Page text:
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I have fired a USP40 and USP45, also owned a USP45. OK guns, but nothing I desire to own or use. The first USPs had night sights veiwable from either end, but that was later remedied (upgraded?). I had seen the USP lose a magazine now and then, but did not pay it any great amount of attention. Later, when learning this was a persistent problem, made some queries and learned that others had seen it. Seems that the lever size and spring type contributed to the occasional dropping of the USP magazine during a drawing and presentation of the gun. Some users pointed out that H&K upgraded parts and springs to reduce the liklihood of this taking place. An associate who uses an open top tactical holster with his USP45, is somewhat concerned about the opening in the left side of the hammer cutout. As he carries his USP45 cocked and locked, he said that dirt has been making it's way inside, due to this hole in the cutout. While an H&K rep told me that the safety lever should not decock, if going from cocked and locked to fire by depressing the safety, I still see it happen in training venues. These pistols, like any other, are limited by their design and manufacture, the support of the company and the ability of the end user.
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Old August 22, 1999, 05:55 PM   #21
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Since we are on the subject of HK USP .45, I recently saw a "MATCH" variant for sale, much less than wholesale. As far as I can tell, it has a longer, weighted, barrel. Does anyone have any first hand experience with this gun?
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Old August 23, 1999, 08:08 AM   #22
Ulfilas
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RE: USP Var 7

No experience there--sorry! Mine is a Var 1 with the spurred hammer instead of the bobbed (gives me more than one option for cocking/decocking). I could get used to a DA-only action pistol if I HAD to, but I still don't like the extra pull. People with DA-only preferences seem like strange birds to me


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Old August 23, 1999, 04:33 PM   #23
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I see shooters are taking both sides on the quality of USPs. I am pro-USP, since I first bought a USP40C and followed it up a year later with the USP45. It has a nearly identical manual of arms as a 1911(that's why I chose it over the Sigs). And though it is true that the single action has some creep, I can still hit with it to my satisfaction, so I don't see the problem. The DA first shot takes some practice since it is a heavy long stroke. I say go for it.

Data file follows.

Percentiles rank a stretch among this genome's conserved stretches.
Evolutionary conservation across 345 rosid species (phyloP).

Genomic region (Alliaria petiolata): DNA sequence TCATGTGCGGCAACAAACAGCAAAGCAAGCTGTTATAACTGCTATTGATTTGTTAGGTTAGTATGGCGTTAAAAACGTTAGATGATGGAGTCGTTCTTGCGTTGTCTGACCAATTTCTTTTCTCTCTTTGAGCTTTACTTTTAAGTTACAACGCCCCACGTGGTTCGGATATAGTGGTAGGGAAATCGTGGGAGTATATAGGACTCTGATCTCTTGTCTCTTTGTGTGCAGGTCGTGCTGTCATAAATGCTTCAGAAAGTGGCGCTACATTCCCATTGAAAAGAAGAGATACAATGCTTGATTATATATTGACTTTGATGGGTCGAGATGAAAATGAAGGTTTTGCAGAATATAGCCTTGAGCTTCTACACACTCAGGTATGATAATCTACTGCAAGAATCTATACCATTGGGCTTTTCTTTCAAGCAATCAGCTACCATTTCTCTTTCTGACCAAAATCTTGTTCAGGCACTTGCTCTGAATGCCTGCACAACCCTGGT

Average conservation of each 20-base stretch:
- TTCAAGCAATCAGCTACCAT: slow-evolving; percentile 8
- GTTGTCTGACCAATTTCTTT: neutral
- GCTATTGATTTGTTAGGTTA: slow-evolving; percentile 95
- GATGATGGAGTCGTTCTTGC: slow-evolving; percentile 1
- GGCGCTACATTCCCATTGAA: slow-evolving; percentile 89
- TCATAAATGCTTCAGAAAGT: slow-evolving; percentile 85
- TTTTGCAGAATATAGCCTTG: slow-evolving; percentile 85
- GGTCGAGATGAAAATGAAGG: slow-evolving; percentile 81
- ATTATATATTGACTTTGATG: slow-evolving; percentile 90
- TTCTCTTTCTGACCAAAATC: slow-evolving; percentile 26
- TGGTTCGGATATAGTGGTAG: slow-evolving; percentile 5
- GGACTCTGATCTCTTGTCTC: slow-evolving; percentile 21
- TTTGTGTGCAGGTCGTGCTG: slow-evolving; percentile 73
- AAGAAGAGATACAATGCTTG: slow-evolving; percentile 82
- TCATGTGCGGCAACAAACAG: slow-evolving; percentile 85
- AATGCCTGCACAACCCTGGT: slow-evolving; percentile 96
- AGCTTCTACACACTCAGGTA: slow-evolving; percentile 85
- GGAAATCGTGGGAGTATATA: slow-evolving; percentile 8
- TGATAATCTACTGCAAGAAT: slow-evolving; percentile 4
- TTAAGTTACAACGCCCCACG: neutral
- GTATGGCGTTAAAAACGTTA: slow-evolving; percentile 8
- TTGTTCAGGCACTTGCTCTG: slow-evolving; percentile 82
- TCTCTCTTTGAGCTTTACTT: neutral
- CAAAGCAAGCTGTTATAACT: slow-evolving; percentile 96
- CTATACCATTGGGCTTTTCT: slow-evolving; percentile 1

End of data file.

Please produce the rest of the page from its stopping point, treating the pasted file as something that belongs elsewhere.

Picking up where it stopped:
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Old August 23, 1999, 07:18 PM   #24
Antonio
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The HK USP is my favorite pistol. I currently have four of them (9F, .40C, .40F, .45F). The full size and compact models both feel great in my hand. I briefly owned a Sig 229 but although it was very accurate I sold it because I liked the control placement on the USP better because it's similar to a 1911. I also owned a Kimber Polymer that was a dream to shoot but I sold that one too. The only reason I sold these great pistols was because USPs worked better for me. I've also shot Glocks, Berettas, Browning HiPowers, Springfields and Colt 1911s. All were very nice but the USP has a great combination of quality, accuracy and dependability that works well for me. Easy maintenance and nice accessories too.
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Old August 26, 1999, 11:59 AM   #25
BrokenArrow
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USPs are wundebar!

They are not perfect; nothing is.

HK customer service is prickly. You may need it. Know of plenty USPs that had problems (jams, premature rust, broken parts, etc).

If it works for you and you like it, damn the torpedoes and full speed ahead. It's as good as any, better than most.

BTW, I'm back to Glocks in 40/357! Who knows how long I'll stay?